Docs Show CIA's Mass Drone Death Strikes Killed Few al-Qaeda Leaders
April 10, 2013 3:16 PM
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A broad range of militants were deemed to dangerous to be left alive in recent operations
Under fire over its defense over potential drone
killings of Americans
deemed as "terrorists" on U.S. soil, the Obama administration's
growing use of unmanned aerial vehicles (UAVs)
is being intensively scrutinized by both politicians and the media.
I. Deadly, But Not Very Precise
New documents obtained by McClatchy's reveal that of the 95 drone strikes in the Pakistan region between Oct. 2010 and Sept. 2011, many did not target al-Qaeda and those that did were not as accurate as thought.
The drone campaign managed to kill 482 people, but only 6 were high-ranking members of al-Qaeda. Analyst Jonathan Landay reports, "At least 265 of up to 482 people who the U.S. intelligence reports estimated the CIA killed during a 12-month period ending in September 2011 were not senior al Qaida leaders but instead were 'assessed' as Afghan, Pakistani and unknown extremists."
[Image Source: McClatchy's]
In the past the Obama administration has claimed that the death strikes by armed Predator and Reaper drones, employed primarily by
U.S. Central Intelligence Agency
, were used only on "specific senior operational leaders of al Qaida and associated forces."
Micah Zenko, an expert with the bipartisan foreign-relations think-tank
Council on Foreign Relations
, says that the administration is misleading Americans, commenting, "[The Obama administration is] misleading the public about the scope of who can legitimately be targeted."
Reaper drones have been used in numerous Pakistan and Yemen death strikes.
[Image Source: The Real Revo]
But White House national security spokeswoman Caitlin Hayden says that the administration does not need to specify explicitly who it is targeting and to make no assumptions. She remarks, "You should not assume [CIA Chief John Brennan] is only talking about al-Qaeda just because he doesn’t say ’al-Qaeda, the Taliban, and associated forces’ at every reference."
So who was the administration targeting in the 43 out of 95 drone strikes that did not target al-Qaeda? According to McClatchy's, the documents indicate that the strikes in question targeted "Haqqani network, several Pakistani Taliban factions and the unidentified individuals described only as 'foreign fighters' and 'other militants.'"
The documents also reveal that U.S. efforts to kill terrorist leaders often accidentally instead killed friends or family members. Drone strikes were even used to target somber occasions, such as individuals leaving funerals.
II. Is the U.S. Killing Civilians, Allies Accidentally?
One major complaint of the administration's critics is lack of transparency in the deadly offensive. The administration has refused to release a list of "terrorist" organizations that it considers "associated forces" of al-Qaeda. So far only Afghanistan's Taliban has been officially acknowledged as an al-Qaeda ally. Also not revealed was whether the administration conducted so-called "signature killings" -- killings of locals who met with al-Qaeda or exhibited other behavior deemed suspicious.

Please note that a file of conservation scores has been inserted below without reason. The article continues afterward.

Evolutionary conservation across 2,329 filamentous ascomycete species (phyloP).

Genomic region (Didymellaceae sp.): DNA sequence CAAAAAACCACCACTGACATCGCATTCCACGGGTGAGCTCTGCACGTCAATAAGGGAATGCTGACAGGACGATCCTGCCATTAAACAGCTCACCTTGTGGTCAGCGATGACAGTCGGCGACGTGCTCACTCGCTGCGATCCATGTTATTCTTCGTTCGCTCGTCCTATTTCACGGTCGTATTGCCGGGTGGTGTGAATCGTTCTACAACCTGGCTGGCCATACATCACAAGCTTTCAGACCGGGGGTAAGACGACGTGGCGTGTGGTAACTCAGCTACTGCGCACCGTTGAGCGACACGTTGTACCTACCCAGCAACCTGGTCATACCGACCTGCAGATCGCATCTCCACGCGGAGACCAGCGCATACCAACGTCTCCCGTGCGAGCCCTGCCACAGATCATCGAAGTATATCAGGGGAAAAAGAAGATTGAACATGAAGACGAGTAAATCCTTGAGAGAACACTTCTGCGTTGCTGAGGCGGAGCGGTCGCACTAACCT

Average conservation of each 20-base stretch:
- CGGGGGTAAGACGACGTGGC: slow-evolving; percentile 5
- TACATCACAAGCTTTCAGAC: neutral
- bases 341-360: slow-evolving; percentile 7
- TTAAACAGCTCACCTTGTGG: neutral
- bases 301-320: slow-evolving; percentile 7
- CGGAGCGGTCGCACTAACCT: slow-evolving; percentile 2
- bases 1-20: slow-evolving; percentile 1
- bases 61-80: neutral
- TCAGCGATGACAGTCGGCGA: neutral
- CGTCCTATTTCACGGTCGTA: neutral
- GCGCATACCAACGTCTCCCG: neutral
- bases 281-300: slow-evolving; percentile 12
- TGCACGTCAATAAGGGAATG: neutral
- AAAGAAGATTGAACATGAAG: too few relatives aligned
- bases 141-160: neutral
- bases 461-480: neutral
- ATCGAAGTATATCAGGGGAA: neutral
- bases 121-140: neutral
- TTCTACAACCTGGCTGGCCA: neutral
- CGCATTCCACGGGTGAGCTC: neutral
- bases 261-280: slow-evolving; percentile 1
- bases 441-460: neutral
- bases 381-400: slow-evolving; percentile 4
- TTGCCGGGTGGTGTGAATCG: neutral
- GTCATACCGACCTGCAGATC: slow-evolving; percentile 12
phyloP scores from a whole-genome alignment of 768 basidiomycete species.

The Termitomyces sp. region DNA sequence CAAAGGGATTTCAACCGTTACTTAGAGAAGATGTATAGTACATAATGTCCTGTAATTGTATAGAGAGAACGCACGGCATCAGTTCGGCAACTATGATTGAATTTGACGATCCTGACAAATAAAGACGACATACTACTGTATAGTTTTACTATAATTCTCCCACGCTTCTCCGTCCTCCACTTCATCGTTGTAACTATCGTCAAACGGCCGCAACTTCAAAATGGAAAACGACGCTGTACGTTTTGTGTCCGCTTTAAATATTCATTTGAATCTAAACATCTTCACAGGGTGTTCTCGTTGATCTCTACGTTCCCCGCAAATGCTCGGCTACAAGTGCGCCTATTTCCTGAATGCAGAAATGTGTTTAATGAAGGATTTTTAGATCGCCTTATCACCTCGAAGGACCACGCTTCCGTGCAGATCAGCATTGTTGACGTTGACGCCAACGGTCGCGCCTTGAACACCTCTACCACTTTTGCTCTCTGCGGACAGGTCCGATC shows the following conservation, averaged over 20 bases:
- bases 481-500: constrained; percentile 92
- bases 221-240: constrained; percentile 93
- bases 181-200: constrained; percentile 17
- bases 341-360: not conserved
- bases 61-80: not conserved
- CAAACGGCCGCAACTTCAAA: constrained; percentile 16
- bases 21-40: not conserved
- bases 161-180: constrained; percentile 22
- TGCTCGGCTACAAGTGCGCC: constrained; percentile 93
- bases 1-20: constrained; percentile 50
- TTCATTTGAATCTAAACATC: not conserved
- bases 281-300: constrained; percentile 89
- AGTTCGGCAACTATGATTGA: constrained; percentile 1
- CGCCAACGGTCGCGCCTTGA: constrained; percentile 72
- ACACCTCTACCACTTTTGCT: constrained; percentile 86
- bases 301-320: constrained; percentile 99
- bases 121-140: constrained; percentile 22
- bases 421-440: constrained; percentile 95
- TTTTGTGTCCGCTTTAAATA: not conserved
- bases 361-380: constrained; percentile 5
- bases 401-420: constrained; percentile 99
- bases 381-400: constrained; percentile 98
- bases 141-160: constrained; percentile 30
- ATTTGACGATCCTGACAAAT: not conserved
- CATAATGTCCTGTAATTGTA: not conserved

Survivors pick through the rubble looking for relatives after an Oct. 2012 drone strike in Yemen.
[Image Source: Reuters]
New CIA chief John Brennan in February acknowledged that the drone strikes sometimes miss the mark and kill innocent civilians, but he defended the program saying the U.S. paid the families of people it accidentally killed. He
, "Where possible, we also work with local governments to gather facts, and, if appropriate, provide condolence payments to families of those killed."
Condolence payments range from $1,000 to $7,500 according to various reports
, depending on the circumstances.
As CIA director (bottom right) escalated drone attacks in Yemen and Pakistan civilian casualties (top, left) have grown.
[Image Source: BIJ (top); The Long War Journal (bottom left); Reuters (bottom right)]
Four American citizens with ties to terrorism -- Kamal Derwish, Anwar al-Awlaki, 16-year-old Abdulahman al-Awlaki, and Samir Khan -- have been killed to date in drone strikes in Yemen. Family members of the dead American citizens have
sued the Obama administration
with the help of the
American Civil Liberties Union
In August 2012, a drone strike in Yemen
a 40-year-old moderate cleric Salem bin Ahmed bin Ali Jaber just two days after he delivered a speech denouncing al-Qaeda. The irony is that the al-Qaeda officers who were targeted in the strike, reportedly came into town to threaten Mr. Jaber for his support of the U.S. and pacifistic leanings.
Some feel the President shouldn't have the power to order the warrantless killings of Americans on U.S. soil. [Image Source: Drone Wars UK]
It's clear more questions need to be asked about the program. But don't expect the answers to come easy from an administration who
explicitly ordered its Press Secretary to dodge questions
about drone strikes.
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4/11/2013 8:05:45 AM